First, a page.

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    @Chad - its not the state exchanges (that don't exist yet), but a high-risk pool insurance. As I said - you won't get denied coverage, you will pay higher premium with such an insurance. – littleadv Jan 12 '12 at 18:33
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The insurance company is must assume you do have a preexisting condition you are unaware of. The reason for that is that Affordable Care Act precludes the Insurance company from denying coverage of them if you do. Insurance companies are businesses. They are in business to make money(unless you have a nonprofit insurer). They can not do that if you can buy insurance only when you need for them to pay out. So even though you may not have a preexisting condition, they are precluded from requiring an examination that would detect the most expensive preexisting conditions (hidden cancers, neurological, autoimmune disorders). So the companies must do what takes business sense and either deny you coverage or charge a rate that covers the risk they would be forced to take.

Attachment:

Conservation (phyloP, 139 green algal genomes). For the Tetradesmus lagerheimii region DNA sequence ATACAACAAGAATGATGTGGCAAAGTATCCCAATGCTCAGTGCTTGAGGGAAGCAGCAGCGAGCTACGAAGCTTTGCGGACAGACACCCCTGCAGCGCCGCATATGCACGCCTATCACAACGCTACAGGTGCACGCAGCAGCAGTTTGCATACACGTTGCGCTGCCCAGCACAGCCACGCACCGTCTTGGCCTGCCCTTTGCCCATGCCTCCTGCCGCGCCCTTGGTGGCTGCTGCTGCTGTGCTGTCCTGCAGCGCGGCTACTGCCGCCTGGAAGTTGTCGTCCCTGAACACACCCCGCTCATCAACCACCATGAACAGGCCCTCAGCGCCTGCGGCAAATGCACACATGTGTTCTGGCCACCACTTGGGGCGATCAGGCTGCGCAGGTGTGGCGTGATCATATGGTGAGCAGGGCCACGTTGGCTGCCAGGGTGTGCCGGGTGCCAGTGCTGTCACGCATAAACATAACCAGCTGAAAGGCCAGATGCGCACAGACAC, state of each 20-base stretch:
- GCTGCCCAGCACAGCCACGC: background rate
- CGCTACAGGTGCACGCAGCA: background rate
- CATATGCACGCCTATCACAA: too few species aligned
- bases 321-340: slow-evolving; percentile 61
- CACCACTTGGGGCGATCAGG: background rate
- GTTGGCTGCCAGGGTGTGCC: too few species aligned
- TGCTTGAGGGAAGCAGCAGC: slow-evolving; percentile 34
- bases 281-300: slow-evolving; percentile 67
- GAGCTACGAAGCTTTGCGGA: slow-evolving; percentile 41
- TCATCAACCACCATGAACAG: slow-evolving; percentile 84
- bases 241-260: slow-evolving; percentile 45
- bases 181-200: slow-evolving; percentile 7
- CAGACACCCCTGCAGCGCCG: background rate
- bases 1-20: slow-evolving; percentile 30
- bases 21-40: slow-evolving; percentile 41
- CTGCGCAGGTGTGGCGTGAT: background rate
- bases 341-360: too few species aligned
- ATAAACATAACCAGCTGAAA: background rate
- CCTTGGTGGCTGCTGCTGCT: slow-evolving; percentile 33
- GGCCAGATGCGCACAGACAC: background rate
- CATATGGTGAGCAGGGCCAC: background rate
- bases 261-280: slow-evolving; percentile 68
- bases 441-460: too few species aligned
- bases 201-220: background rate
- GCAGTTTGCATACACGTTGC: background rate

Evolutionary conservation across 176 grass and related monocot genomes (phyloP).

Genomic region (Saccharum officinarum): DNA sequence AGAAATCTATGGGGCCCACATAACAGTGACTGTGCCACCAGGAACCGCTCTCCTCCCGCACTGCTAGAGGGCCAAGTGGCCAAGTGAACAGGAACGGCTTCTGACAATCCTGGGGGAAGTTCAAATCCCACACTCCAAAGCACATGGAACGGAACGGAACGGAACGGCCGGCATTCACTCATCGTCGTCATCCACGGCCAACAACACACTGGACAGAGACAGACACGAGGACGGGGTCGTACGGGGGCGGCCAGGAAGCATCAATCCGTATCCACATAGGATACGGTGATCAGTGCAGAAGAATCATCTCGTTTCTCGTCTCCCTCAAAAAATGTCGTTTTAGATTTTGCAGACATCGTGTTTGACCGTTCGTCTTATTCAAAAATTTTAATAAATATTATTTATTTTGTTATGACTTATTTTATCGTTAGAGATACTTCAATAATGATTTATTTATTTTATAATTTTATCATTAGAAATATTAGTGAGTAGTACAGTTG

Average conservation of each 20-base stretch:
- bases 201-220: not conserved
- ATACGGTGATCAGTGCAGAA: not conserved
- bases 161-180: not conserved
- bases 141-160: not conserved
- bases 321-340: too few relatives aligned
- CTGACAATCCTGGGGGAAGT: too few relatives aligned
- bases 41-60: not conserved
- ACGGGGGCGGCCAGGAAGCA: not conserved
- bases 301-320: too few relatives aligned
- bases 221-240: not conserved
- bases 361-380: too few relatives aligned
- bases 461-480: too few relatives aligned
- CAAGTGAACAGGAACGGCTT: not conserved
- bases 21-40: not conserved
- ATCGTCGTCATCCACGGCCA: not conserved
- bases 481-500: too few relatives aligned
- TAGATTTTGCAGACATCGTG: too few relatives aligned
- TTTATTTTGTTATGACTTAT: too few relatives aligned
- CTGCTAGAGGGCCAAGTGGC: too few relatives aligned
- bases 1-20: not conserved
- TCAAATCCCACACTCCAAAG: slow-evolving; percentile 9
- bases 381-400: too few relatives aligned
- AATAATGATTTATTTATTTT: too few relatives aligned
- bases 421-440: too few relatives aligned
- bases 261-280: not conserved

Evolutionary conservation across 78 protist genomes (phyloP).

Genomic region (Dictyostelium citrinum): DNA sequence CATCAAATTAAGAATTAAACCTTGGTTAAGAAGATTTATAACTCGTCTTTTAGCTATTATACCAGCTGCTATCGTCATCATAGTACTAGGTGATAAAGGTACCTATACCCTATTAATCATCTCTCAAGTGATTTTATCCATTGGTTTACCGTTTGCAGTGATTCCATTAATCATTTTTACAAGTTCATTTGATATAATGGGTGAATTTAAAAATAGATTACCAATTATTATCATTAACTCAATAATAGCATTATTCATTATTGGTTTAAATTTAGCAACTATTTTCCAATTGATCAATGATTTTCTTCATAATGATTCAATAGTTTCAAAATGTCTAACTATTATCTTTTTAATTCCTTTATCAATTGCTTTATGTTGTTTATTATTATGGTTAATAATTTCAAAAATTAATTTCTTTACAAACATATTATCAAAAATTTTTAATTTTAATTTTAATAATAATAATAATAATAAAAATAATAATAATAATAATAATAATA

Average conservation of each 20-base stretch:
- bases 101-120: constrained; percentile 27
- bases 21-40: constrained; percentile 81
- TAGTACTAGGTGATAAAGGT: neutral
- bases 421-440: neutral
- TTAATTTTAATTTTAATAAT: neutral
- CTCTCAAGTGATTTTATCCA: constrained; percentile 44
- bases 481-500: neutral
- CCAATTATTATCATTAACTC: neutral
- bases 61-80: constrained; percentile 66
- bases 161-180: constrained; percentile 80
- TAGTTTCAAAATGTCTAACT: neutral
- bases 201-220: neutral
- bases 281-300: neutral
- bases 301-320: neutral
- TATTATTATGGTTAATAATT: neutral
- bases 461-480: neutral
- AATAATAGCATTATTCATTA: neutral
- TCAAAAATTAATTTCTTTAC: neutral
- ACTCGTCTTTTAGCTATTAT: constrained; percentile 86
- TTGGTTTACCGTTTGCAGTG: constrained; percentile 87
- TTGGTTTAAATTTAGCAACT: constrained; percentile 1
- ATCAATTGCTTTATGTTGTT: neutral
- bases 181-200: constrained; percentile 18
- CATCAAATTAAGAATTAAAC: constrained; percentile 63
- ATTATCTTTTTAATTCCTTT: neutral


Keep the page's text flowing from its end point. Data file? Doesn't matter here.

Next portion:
In your question on travel there was a response that suggested you get international health insurance instead of travel health insurance that would be considered credible coverage. You are trying to save money which on a personal level is a good idea. However that is against the societal and business need that you maintain health coverage during your healthy times to cover the costs of those who need expensive treatment. So you will be monetarily penalized should you choose to reenter the society of insured people. Once you have paid the higher rate for up to 18 months you should be able to get a better policy for people who have had continuous coverage. Alternately you may be lucky enough to start working for a company that provides health insurance with out requiring continuous coverage.

  • It is not true that health insurance providers are in it to make money. In fact, my provider, one of the best in California, is a non-profit. So the claim that "they're in it to make money" is not an excuse, and is factually incorrect. All the rest of your answer relies on that claim. – littleadv Jan 12 '12 at 19:33